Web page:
What is calmness? For me personally  it means to take a deep breath in challenging situations, to gain inner clarity. Also, it means that if I meet aggressive people I stop myself from “sending an instant reply”. It is a fact that impulsive reactions to accusations result from being hurt in our childhood. Also, it is evident that there are many people who try to “get rid” of their inner dissatisfaction by “attacking” others verbally. If I notice such a  “maneuver” I remain silent and observe what is happing inside me. By setting my boundaries in silence I leave the vicious circle of justification and disrespect. Sometimes I achieve this “calmness” and sometimes not. I try not to judge myself for “not succeeding” because I am still practising. However, if I do succeed it feels weird. Just as if I could have convinced the other that I am ok by words and explanations. Now I am conscious that it is even more important that I think of myself as “okay”. Like that I can- similar to self-defense in Tai Chi – put a distance between myself and the aggressor by using my inner power and keeping my energy level high. There is an anecdote from the House of Lords: A lord was insulted strongly by another member of Parliament. He however, remained calm and walked away with a smile on his face. Another representative asked him: -“Why didn’t you defend yourself?” –“It wasn’t necessary.” answered the lord.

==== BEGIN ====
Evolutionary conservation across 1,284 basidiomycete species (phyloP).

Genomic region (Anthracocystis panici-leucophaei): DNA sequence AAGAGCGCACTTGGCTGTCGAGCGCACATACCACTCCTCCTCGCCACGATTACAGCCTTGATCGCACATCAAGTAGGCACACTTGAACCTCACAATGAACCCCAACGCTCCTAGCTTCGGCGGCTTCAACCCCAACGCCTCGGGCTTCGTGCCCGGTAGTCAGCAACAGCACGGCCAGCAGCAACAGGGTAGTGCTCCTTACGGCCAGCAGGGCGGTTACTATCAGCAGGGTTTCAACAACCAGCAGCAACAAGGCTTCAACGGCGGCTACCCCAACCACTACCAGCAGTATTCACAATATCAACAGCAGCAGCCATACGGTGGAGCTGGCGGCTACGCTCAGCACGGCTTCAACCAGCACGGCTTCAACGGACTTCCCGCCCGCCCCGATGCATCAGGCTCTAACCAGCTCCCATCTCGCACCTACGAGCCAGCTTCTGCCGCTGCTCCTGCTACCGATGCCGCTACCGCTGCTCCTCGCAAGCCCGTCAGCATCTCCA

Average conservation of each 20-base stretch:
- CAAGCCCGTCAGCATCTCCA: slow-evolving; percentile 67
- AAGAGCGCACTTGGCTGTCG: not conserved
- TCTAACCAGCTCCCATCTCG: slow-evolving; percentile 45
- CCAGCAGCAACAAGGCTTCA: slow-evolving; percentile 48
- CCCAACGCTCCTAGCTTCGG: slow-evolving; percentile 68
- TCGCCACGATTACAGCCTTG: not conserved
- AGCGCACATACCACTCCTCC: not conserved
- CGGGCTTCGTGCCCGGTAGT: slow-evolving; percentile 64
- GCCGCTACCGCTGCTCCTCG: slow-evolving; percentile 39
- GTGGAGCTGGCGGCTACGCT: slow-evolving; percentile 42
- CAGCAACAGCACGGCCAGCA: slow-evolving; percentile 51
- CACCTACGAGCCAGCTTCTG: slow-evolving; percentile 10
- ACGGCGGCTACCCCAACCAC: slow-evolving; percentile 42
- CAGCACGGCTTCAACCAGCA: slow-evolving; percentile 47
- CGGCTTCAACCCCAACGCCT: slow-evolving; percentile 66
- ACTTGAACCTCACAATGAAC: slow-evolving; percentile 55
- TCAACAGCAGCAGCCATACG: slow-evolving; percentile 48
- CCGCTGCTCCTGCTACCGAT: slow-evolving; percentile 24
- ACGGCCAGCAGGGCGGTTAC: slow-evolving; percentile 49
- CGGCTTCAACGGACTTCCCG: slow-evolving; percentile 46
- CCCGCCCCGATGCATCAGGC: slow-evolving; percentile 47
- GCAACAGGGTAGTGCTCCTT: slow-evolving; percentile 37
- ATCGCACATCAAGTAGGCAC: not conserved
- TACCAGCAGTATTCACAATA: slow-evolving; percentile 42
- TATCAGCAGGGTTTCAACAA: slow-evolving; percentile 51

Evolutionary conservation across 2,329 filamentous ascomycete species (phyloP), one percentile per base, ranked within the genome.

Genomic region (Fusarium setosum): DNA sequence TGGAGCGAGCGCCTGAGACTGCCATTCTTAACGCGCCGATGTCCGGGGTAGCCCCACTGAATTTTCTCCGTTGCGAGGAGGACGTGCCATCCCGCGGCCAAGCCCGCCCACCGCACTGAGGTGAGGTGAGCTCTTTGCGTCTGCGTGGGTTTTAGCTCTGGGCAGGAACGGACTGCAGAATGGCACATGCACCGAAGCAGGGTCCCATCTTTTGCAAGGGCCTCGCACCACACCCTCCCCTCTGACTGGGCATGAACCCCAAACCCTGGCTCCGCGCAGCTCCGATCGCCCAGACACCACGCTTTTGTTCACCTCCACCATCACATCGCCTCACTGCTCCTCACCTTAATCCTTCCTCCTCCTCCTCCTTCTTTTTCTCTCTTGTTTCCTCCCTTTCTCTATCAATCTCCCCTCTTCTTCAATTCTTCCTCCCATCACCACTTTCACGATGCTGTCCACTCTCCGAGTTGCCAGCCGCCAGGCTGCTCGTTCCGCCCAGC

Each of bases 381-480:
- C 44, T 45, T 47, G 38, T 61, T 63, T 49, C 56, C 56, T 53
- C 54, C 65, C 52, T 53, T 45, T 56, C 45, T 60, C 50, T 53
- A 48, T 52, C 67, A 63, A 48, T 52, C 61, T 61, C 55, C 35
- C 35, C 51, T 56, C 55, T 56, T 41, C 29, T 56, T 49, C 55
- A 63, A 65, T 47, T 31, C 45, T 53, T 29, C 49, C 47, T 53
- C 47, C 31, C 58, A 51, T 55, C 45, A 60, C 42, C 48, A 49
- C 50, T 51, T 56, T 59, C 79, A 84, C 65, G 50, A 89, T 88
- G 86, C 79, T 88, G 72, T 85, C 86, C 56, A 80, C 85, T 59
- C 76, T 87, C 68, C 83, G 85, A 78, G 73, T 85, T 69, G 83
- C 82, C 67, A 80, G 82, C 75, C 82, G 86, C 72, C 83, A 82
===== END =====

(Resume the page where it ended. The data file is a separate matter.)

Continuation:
This is what I wanted to share with you, dear readers.

Renate Weber